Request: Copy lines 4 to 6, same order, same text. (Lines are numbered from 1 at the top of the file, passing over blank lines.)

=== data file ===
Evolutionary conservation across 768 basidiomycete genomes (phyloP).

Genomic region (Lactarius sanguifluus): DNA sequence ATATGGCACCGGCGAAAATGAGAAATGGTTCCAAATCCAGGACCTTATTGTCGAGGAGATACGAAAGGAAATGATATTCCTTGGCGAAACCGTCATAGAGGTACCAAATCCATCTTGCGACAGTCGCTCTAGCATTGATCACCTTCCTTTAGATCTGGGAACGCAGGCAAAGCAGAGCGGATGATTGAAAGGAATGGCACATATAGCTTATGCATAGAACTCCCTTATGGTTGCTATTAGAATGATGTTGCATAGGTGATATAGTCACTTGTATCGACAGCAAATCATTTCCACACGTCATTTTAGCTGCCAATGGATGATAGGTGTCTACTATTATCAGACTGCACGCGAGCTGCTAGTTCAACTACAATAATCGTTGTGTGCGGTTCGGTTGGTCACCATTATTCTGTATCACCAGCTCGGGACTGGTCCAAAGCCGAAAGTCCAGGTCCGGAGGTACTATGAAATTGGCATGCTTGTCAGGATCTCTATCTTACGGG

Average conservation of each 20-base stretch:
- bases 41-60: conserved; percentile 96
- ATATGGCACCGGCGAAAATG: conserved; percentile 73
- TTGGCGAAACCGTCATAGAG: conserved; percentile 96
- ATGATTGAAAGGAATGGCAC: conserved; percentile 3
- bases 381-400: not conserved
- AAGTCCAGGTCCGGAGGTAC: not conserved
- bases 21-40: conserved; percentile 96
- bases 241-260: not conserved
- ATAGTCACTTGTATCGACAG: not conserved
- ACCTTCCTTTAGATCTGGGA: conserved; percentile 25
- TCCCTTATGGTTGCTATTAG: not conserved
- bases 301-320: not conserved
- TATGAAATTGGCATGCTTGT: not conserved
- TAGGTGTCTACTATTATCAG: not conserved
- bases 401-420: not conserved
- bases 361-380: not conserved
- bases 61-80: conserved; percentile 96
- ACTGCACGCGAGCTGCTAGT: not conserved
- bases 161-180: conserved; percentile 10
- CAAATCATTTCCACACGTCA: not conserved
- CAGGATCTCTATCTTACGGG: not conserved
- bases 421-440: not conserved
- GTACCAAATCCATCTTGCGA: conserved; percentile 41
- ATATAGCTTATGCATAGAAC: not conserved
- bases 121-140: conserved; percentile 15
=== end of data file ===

- bases 41-60: conserved; percentile 96
- ATATGGCACCGGCGAAAATG: conserved; percentile 73
- TTGGCGAAACCGTCATAGAG: conserved; percentile 96